We have been on a very questionable road this past decade, if not the past three decades. A road of questionable ethics, goals, economics, and spiritual values. A road where the signs said “American might wins all; financial success is the one true goal however you need to get there; other people are on their own; my way or not at all.” The political establishment of 2001-2008 showed us clearly the folly of that narcissism. But it takes a near-complete collapse of that folly, such as we are currently experiencing, before we can perhaps be willing to change our direction. Before our love of the old past can give way to the necessary future. Optimism is in the LONG view. The human truth is that we do not change our thinking or direction until the “pain of right now” is greater than our fear of an unknown future. Future by definition is that which we cannot envision clearly, but in which we have faith.

We have frankly needed this social and economic disaster to open the possibility for us to change direction, temper our beliefs. It is change that is necessary, however painful. Will we? Which of Mr. Berra’s forks will we take? Will emerging new voices leave behind old views and speak for a new American future? That future is not certain. But yes, Paul, I still remain hopeful and yes, even optimistic.

Saturday, September 19, 2009

Who Is Minding The Budget?

In this season of irresponsible rhetoric instead of reasoned debate about all kinds of genuine national issues and needs, I offer the following historical comparative history of our budget deficits since 1969. As people try to self-portray themselves as the “party of change” or the “party of fiscal conservatism,” or whether budget deficits matter or not, a look at the actual track record of federal deficit spending and who was in charge may prove to be helpful to us in some part.

Year / Budget Result / President / Senate Control / House Control
1969: -0.5B (Johnson-D; Senate-D; House-D)
1970: -8.7 (Nixon-R; Senate-D; House-D)
1971: -26.1 (Nixon-R; Senate-D; House-D)
1972: -26.1 (Nixon-R; Senate-D; House-D)
1973: -15.2 (Nixon-R; Senate-D; House-D)
1974: -7.2 (Nixon-R; Senate-D; House-D)
1975: -54.1 (Nixon-R; Senate-D; House-D)
1976: -69.4 (Ford-R; Senate-D; House-D)
1977: -49.9 (Ford-R; Senate-D; House-D)
1978: -55.4 (Carter-D; Senate-D; House-D)
1979: -39.6 (Carter-D; Senate-D; House-D)
1980: -73.1 (Carter-D; Senate-D; House-D)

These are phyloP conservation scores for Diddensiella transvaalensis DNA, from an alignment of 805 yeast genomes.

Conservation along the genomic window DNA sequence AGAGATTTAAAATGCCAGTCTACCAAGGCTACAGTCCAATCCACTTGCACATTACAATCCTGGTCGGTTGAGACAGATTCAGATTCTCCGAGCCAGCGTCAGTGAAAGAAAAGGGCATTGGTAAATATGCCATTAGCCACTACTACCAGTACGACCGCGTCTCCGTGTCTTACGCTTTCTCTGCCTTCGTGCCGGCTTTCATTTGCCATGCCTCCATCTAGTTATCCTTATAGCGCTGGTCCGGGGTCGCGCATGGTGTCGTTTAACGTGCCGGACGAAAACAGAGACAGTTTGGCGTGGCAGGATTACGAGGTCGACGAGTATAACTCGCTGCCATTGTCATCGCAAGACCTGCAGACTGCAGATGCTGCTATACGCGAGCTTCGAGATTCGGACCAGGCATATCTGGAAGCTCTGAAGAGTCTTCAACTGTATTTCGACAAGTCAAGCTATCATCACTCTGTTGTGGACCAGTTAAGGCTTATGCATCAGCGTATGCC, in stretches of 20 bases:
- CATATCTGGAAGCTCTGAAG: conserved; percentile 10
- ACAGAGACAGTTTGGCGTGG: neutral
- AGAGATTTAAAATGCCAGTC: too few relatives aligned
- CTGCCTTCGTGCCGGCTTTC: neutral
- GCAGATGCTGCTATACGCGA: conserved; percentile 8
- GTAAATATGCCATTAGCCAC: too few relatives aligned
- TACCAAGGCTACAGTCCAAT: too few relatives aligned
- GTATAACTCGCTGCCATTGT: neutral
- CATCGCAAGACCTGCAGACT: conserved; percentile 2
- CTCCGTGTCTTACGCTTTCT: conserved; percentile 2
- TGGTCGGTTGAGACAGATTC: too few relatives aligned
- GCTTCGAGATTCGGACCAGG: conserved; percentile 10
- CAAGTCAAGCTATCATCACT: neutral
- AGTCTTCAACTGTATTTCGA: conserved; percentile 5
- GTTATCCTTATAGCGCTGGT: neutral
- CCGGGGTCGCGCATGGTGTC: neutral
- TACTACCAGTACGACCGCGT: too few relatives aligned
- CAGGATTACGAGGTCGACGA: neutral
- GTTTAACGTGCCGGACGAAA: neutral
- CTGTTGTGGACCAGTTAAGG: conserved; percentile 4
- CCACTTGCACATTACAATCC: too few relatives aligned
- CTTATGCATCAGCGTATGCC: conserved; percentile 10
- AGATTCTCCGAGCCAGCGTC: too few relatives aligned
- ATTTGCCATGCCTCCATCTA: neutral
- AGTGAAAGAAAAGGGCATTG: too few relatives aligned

1981: -73.9 (Carter-D; Senate-D; House-D)
1982: -120.6 (Reagan-R; Senate-R; House-D)
1983: -207.7 (Reagan-R; Senate-R; House-D)
1984: -185.3 (Reagan-R; Senate-R; House-D)
1985: -221.5 (Reagan-R; Senate-R; House-D)
1986: -237.9 (Reagan-R; Senate-R; House-D)
1987: -168.4 (Reagan-R; Senate-R; House-D)
1988: -192.3 (Reagan-R; Senate-D; House-D)
1989: -205.4 (Reagan-R; Senate-D; House-D)
1990: -277.6 (G.H.W. Bush-R; Senate-D; House-D)
1991: -321.4 (G.H.W. Bush-R; Senate-D; House-D)
1992: -340.4 (G.H.W. Bush-R; Senate-D; House-D)
1993: -300.4 (G.H.W. Bush-R; Senate-D; House-D)
1994: -258.8 (Clinton-D; Senate-D; House-D)
1995: -226.4 (Clinton-D; Senate-D; House-D)
1996: -174.0 (Clinton-D; Senate-R; House-R)
1997: -103.2 (Clinton-D; Senate-R; House-R)
1998: -29.9 (Clinton-D; Senate-R; House-R)
1999: +1.9 (Clinton-D; Senate-R; House-R)
2000: +86.4 (Clinton-D; Senate-R; House-R)
2001: -32.4 (Clinton-D; Senate-R; House-R)
2002: -317.4 (G.W. Bush-R; Senate-D; House-R)
2003: -538.4 (G.W. Bush-R; Senate-D; House-R)
2004: -568.0 (G.W. Bush-R; Senate-R; House-R)
2005: -493.6 (G.W. Bush-R; Senate-R; House-R)
2006: -434.5 (G.W. Bush-R; Senate-R; House-R)
2007: -342.2 (G.W. Bush-R; Senate-R; House-R)
2008: -638.1 (G.W. Bush-R; Senate-D; House-D)
2009: In Process (G.W. Bush-R; Senate-D; House-D)

SOURCE: non-partisan Congressional Budget Office

Fiscal years end October 31; budget proposed and passed in prior year by prior President and Congress.
Amounts shown are in Billions

Tuesday, September 8, 2009

Health Care - What We Need

Over the past two blogs, we have looked at the significant distortions that have permeated the health care reform debate. Unfortunately, that ugly distortion will most certainly continue. But now we are coming down to the wire. What will we aim for, what we will accomplish or not, all will crystallize as everyone comes back from the summer. It has been a summer of phony town meetings and rabble-roused theatrics at the expense of bringing health care relief and security to Americans. As the political name-calling and bartering and headline grabbing continue, what should be our health care priorities for all Americans?